Securing medicine supply and investing in COVID-19 capacityHealth
- $150 million (over two years) for PHARMAC to secure the ongoing supply of medicines and medical devices in the face of global supply challenges
- Further investment ($30 million) in the National Close Contact Service and the technology that underpins its work
- Full funding for the development of the National Immunisation Solution so it is ready for when a COVID-19 vaccine is available
- $35 million to purchase and install equipment to supply oxygen to patients (to support the use of more ventilators and respiratory equipment)
- An additional $50 million for PPE supplies
The Government has moved to ensure New Zealanders continue to get access to the medicines they need, while at the same time investing more in contact tracing and other COVID-19 health responses.
“The world is going to be living with the ongoing impacts of the COVID-19 global pandemic for some time. It’s important we continue to invest in our health services and build our capacity to respond to the virus,” Health Minister Chris Hipkins said.
“This Government has significantly boosted funding for PHARMAC to purchase medicines. In the last year alone we have announced an extra $220 million investment, as well as a one-off boost of $35 million in response to COVID-19.
“However, the cost of medicines has increased due to supply issues caused by the global pandemic.
“For example, to prepare for a potential COVID-19 related increase in treatment of patients in ICU, PHARMAC secured additional stock of several medicines including propofol, fentanyl and noradrenaline. Securing these medicines cost approximately 70% more than would have been expected prior to the pandemic.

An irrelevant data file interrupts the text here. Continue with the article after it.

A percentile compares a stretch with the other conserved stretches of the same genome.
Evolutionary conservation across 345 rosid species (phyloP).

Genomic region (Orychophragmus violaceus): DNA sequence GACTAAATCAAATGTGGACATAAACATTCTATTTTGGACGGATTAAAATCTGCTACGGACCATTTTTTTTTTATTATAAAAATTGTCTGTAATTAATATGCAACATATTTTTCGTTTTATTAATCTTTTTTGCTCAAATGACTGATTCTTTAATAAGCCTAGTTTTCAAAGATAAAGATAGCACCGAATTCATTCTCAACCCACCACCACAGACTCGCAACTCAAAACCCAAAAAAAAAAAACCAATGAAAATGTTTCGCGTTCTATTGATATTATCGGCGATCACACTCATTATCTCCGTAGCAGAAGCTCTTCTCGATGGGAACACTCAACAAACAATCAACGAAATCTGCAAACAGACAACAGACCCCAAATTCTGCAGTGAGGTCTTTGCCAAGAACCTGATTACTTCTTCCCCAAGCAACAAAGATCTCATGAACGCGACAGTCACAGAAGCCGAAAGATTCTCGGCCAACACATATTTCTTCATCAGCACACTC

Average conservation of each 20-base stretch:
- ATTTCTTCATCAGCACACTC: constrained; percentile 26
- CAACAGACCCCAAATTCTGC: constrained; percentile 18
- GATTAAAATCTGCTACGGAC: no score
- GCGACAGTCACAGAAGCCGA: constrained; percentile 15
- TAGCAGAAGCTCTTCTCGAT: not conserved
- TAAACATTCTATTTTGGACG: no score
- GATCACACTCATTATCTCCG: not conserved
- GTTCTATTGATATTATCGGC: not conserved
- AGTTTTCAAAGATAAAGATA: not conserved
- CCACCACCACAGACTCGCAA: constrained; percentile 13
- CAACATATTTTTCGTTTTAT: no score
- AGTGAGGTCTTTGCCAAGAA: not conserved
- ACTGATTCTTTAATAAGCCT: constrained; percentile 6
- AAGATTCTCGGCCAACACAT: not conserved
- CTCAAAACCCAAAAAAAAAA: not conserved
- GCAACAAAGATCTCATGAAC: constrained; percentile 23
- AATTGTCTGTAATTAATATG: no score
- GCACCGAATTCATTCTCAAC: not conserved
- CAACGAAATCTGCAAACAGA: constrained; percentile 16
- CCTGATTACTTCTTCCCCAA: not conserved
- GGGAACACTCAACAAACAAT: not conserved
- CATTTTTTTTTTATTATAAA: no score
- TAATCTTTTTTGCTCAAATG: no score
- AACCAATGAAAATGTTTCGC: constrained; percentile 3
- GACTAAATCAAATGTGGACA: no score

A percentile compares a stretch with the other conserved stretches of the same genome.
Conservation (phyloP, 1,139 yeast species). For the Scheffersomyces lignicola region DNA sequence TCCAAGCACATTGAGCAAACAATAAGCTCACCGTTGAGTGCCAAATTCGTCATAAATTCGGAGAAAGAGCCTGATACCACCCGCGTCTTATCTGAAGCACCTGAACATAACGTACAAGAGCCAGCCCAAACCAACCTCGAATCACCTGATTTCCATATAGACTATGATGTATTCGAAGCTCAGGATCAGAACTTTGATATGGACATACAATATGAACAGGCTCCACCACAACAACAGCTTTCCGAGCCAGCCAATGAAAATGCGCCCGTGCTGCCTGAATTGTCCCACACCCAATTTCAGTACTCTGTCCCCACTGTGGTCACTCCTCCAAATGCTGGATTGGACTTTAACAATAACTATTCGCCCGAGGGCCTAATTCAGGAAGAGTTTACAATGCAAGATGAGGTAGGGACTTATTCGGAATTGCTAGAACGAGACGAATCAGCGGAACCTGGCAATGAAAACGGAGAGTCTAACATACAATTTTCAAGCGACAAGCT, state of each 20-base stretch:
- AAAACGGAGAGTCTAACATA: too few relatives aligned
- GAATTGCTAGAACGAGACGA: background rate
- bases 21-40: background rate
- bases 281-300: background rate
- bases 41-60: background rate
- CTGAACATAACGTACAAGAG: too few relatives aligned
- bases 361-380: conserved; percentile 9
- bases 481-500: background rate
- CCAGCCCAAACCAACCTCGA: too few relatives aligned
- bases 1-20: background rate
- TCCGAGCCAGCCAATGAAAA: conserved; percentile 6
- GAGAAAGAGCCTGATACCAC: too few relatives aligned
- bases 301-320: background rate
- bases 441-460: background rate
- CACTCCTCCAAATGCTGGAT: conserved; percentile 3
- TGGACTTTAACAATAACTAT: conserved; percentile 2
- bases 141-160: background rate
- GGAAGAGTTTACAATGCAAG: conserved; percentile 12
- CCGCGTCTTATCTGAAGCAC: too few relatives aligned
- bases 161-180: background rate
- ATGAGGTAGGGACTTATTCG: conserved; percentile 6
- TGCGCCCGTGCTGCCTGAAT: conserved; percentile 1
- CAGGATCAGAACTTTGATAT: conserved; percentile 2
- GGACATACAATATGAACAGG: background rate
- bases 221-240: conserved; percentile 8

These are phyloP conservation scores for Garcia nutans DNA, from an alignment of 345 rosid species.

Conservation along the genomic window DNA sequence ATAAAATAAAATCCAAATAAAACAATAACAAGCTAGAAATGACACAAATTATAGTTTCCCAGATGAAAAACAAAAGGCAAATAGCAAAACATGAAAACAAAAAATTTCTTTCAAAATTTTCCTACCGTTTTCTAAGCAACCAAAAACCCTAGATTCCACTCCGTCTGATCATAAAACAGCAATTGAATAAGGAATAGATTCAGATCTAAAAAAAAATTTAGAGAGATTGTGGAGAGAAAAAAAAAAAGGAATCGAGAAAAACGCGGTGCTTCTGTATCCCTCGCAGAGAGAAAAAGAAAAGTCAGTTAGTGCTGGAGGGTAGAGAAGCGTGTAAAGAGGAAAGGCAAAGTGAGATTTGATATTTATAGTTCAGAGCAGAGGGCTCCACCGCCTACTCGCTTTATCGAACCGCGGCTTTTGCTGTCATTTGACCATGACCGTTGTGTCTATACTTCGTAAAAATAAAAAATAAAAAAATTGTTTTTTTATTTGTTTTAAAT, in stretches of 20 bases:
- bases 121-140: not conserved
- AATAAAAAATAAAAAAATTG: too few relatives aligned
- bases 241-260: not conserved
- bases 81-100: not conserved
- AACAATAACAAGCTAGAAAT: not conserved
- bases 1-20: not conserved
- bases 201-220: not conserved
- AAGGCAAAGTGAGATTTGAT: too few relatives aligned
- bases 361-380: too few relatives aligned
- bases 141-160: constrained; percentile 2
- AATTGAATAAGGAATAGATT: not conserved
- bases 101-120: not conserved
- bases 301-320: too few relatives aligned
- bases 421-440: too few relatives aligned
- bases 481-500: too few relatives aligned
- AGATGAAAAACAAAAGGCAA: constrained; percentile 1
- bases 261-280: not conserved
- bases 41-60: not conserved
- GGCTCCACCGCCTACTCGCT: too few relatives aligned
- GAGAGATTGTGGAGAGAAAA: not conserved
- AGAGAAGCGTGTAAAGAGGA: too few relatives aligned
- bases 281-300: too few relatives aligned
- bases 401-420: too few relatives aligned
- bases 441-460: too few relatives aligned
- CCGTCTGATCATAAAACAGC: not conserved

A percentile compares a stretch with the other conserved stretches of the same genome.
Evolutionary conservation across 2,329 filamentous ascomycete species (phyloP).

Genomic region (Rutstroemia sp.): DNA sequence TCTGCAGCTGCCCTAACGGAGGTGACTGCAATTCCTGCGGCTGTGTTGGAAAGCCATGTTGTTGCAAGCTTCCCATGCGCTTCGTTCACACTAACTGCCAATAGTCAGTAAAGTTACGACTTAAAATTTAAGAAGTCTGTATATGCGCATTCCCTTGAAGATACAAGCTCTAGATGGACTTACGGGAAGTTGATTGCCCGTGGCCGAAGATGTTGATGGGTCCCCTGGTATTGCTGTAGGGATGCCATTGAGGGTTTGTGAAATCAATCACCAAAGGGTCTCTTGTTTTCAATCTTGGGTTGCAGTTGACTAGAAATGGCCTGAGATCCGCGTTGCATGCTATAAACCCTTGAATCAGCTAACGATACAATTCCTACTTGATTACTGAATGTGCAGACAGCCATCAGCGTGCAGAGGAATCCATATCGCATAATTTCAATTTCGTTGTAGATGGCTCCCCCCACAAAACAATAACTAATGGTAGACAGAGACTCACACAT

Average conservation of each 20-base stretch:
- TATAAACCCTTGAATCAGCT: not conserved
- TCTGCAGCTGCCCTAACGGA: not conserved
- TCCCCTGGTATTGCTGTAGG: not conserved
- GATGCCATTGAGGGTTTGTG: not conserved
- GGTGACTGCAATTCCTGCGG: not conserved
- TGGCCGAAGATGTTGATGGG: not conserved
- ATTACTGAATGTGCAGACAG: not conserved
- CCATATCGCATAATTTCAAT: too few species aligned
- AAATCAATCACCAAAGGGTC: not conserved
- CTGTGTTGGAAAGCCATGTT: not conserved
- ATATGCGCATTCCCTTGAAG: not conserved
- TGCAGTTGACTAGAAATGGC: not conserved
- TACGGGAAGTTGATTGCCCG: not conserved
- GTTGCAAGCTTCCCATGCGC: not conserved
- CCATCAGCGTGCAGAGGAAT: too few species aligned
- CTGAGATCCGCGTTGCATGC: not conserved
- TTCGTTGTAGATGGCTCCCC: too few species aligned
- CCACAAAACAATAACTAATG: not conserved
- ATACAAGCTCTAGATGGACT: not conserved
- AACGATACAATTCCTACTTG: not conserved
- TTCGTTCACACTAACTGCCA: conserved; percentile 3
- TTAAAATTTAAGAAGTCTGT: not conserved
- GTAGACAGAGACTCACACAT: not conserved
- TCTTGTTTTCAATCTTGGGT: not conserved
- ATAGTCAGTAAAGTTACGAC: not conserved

“With the virus now spreading faster than ever it’s clear that disruption to supply chains will continue and more investment is needed.
“That’s why the Government has approved $74 million more for PHARMAC this year, and $76 million in 2021/22, out of the Covid Response and Recovery Fund.
“This will mean PHARMAC can continue to purchase the medicines and medical devices New Zealanders need,” Chris Hipkins said.
Further health funding has also been approved to strengthen New Zealand’s capacity to respond to the ongoing threat from COVID-19, including through contact tracing, technology to support the roll-out of a future vaccine and more money to reflect the ongoing increase in demand for telehealth services.
“New Zealanders have done incredibly well to eliminate community spread of COVID-19 and we have some of the toughest border protections in the world to keep the virus at bay. But we can’t take anything for granted.
“We are constantly reviewing our response and improving our systems and processes.
“As part of that, we’re investing a further $30 million in the National Close Contact Service, including for surge capacity and information technology. It also supports the ongoing development of the COVID Tracer app.
“Contact tracing is one of the key pillars of our defence against COVID-19 and other infectious diseases. This investment will further strengthen our contact tracing capability at a national level.
“A further $23 million will be used to develop a National Immunisation Solution, so that when a COVID-19 vaccine is developed we are ready to roll out a mass vaccination programme. This builds on an earlier investment of $15 million.
“We can’t afford to wait for a vaccine to be available – we need to start work now to replace the current National Immunisation Register, which simply could not cope with the scale and complexity of a mass COVID-19 vaccination campaign.
“We’re also investing in more in our hospitals’ infrastructure to support the use of ventilators in the event of an outbreak. $35 million will be used to purchase more oxygen supplies and the necessary gear to ensure it is delivered at the right pressure.
“All these investments are designed to further build our ability to respond to the global pandemic now and into the future. New Zealand’s health response to COVID-19 has been world leading – we intend to keep it that way,” Chris Hipkins said.
NOTE: In total investments worth $302.6 million have been announced today:
- $150 million for medicines and medical devices through PHARMAC
- $50 million for PPE
- $35 million for oxygen supply ($25 million of which is capital, with $10 million operational funding)
- $30 million for the National Close Contact Service
- $14.6 million for telehealth services
- $23 million to develop the National Immunisation Solution ($14 million of operational funding and $9 million capital)